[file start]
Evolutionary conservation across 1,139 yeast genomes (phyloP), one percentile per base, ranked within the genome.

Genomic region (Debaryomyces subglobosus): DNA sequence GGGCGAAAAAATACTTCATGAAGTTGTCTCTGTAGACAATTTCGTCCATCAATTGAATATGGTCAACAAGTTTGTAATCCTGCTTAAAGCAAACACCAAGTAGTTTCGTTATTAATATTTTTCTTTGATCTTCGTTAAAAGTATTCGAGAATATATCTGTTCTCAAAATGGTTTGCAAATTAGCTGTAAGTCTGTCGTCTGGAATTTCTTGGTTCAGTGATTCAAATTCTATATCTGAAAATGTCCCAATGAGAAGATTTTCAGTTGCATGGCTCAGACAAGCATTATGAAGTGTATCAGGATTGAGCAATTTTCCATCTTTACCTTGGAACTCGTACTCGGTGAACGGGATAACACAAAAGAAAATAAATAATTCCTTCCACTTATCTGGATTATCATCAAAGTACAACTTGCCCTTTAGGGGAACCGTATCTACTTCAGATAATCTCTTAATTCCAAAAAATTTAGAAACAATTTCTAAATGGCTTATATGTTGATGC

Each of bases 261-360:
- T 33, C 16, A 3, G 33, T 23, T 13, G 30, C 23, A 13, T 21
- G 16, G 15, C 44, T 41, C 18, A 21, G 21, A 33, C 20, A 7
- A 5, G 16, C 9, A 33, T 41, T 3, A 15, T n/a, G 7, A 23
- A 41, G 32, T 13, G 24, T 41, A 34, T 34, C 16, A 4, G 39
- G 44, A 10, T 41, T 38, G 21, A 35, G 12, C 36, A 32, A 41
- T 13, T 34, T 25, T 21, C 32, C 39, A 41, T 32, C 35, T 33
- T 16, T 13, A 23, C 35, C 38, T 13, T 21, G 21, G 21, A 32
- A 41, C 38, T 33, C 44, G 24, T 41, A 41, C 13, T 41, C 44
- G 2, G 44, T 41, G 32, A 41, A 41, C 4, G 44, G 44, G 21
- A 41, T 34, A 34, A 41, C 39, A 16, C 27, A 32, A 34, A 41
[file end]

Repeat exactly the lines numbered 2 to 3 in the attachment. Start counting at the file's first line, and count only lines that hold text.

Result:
Genomic region (Debaryomyces subglobosus): DNA sequence GGGCGAAAAAATACTTCATGAAGTTGTCTCTGTAGACAATTTCGTCCATCAATTGAATATGGTCAACAAGTTTGTAATCCTGCTTAAAGCAAACACCAAGTAGTTTCGTTATTAATATTTTTCTTTGATCTTCGTTAAAAGTATTCGAGAATATATCTGTTCTCAAAATGGTTTGCAAATTAGCTGTAAGTCTGTCGTCTGGAATTTCTTGGTTCAGTGATTCAAATTCTATATCTGAAAATGTCCCAATGAGAAGATTTTCAGTTGCATGGCTCAGACAAGCATTATGAAGTGTATCAGGATTGAGCAATTTTCCATCTTTACCTTGGAACTCGTACTCGGTGAACGGGATAACACAAAAGAAAATAAATAATTCCTTCCACTTATCTGGATTATCATCAAAGTACAACTTGCCCTTTAGGGGAACCGTATCTACTTCAGATAATCTCTTAATTCCAAAAAATTTAGAAACAATTTCTAAATGGCTTATATGTTGATGC

Each of bases 261-360: